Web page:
"I'm looking at this really sad, old man. I feel bad for him. ... All of a sudden, I started envisioning, 'Wait a minute, I might not be able to have a happy, straight life,'" Miller says. "The life [road] that I always thought I was gonna go down might be the one that is actually the sad one. I'm gonna end up with a family and kids, and I'm gonna want to be a good dad and stay in that relationship. And meanwhile, I'm gonna be like, you know, tapping my foot in an airport bathroom... It gave me the kick in the ass I need."

Miller decided to come out, and his Republican colleagues — almost to a person — welcomed him with open arms. And he had Larry Craig to thank.

"I feel bad for Larry," Miller says. "I wish my story was he saw me at a bar in D.C. and gave me a wise speech from a closeted gay man."


That isn't to suggest everything was always easy. He remembers being in a meeting with a right-wing group when gay marriage was legalized, and some attendees — unaware he was gay — made some anti-gay cracks.

He felt like he had to have the talk — where he had to come out to every boss — in the future.

"I remember John Weaver and Jon Huntsman both, to their credit, telling me that they didn't care," Miller says. "Like, 'we can take the heat.'"

But he suspects it's easier for Democrats who can talk about it without a "weighty undertone of, like, 'There's gonna be a nasty Breitbart article about this.'"

Then again, culture has dramatically changed. Ric Grenell, Trump's former top U.S. intelligence official, is gay. Hell, so is alt-right former Breitbart writer Milo Yiannopoulos.

"Trump's made some atrocious policy decisions on these issues. But culturally, being a gay person for Trump, they see it as almost contrarian and interesting," Miller says. "I worry a little bit about having three votes on the Supreme Court to take my marriage away. But that's a long way from five votes."

The entire culture, he says, has changed dramatically in 13 years.

his is a cultural shift that the Republicans got swept up in," Miller says. "Pretty much any Republican nominee in 2004 would have been anti-gay and anyone in 2016 would have been 'neutral' or whatever you want to call Trump."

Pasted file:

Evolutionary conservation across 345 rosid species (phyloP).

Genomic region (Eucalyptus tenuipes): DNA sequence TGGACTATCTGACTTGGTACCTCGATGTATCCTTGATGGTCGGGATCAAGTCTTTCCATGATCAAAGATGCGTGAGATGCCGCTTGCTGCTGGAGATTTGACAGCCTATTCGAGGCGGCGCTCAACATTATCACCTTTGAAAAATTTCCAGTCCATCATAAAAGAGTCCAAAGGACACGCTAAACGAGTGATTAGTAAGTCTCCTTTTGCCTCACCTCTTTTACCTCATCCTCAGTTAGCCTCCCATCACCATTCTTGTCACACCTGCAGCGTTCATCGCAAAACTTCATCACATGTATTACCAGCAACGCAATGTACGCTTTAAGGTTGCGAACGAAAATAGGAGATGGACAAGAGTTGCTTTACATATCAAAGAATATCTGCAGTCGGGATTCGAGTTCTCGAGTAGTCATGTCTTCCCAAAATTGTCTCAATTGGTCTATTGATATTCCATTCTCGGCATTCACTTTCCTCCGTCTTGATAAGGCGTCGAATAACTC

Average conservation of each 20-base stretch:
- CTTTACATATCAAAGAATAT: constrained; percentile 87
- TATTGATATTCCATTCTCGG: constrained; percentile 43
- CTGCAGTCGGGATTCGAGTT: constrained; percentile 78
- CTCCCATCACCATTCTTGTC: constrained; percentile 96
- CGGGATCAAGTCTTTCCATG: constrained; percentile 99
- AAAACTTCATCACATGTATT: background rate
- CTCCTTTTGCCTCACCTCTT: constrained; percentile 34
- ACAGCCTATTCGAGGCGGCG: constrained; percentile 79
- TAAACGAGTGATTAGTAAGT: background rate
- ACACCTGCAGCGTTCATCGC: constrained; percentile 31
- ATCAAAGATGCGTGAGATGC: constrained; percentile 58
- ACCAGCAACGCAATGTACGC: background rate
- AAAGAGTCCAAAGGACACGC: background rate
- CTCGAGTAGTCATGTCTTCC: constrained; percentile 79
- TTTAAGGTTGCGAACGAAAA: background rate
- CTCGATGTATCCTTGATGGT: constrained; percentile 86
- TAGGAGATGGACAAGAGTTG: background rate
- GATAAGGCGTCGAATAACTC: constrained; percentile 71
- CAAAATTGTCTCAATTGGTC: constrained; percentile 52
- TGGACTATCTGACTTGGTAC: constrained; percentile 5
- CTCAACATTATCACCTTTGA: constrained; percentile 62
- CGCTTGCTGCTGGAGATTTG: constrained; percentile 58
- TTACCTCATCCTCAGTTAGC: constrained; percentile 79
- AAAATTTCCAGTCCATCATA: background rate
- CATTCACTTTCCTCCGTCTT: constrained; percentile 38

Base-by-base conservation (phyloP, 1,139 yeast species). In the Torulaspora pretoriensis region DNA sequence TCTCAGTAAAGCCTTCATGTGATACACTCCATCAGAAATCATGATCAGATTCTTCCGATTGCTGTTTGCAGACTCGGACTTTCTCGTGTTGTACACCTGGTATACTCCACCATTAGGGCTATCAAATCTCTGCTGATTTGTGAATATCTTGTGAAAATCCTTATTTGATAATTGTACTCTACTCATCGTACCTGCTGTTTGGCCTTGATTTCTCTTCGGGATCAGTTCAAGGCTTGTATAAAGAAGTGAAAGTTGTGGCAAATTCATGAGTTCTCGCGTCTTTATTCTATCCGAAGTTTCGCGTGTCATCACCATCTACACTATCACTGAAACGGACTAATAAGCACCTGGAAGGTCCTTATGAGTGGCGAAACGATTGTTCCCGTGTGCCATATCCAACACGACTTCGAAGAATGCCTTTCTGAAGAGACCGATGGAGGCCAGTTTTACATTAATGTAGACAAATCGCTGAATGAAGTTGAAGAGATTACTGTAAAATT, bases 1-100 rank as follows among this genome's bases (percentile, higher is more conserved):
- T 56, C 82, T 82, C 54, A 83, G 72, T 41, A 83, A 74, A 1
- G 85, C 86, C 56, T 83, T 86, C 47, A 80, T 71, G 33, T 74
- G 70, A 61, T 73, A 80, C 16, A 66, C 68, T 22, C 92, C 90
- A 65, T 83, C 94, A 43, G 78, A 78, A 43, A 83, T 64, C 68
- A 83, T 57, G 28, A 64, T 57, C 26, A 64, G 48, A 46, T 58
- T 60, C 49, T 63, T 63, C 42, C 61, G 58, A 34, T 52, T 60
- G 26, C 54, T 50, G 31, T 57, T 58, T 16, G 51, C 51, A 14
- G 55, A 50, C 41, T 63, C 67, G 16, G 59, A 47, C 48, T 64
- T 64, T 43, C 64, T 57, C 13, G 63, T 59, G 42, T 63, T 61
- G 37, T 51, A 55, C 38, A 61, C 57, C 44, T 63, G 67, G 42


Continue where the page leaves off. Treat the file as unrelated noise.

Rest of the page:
Still, it remains a lot tougher to be a gay Republican in rural areas than it does in places like D.C.

In the 13 years since coming out, Miller says he's been "the ear for the closeted Republican gay" numerous times, trying to pay forward those conversations that helped him to come out.

And so now that he's working for Republican Voters Against Trump, he does, in fact, see echoes of some of those conversations and what's been recorded in the Republican Voters Against Trump videos submitted by conservatives who are voting for Biden.

"There's been a little bit of a gay subtext to these videos," Miller says. "A lot of people describe these videos as coming out of the closet. They're 'coming out.'"

Of course, sexual orientation and politics are vastly different things. Politics is a choice.
But our political beliefs can also be embedded deep within who we are and how we see ourselves.

And even if Miller gets his wish and Trump is defeated on Tuesday, it's not like Trumpism disappears.

"He's not going anywhere. He's not going back to Midland to paint like Dubya. He has a massive base of support. I think that the party continues to go down a pretty Trumpy route... I think the general sort of populist nativist strain of white grievance is what will continue. I definitely think that trans-Americans are being targeted here."

So that all leads to another identity question: Miller is the political director of Republican Voters Against Trump, but does he still consider himself a Republican voter against Trump?

Miller paused for a moment at the question.

nce I vote for Joe Biden, which I plan to do soon, I'll have voted for two Democratic presidential candidates in a row, right?" he said, chuckling. "I don't know that it matters that much what I call myself."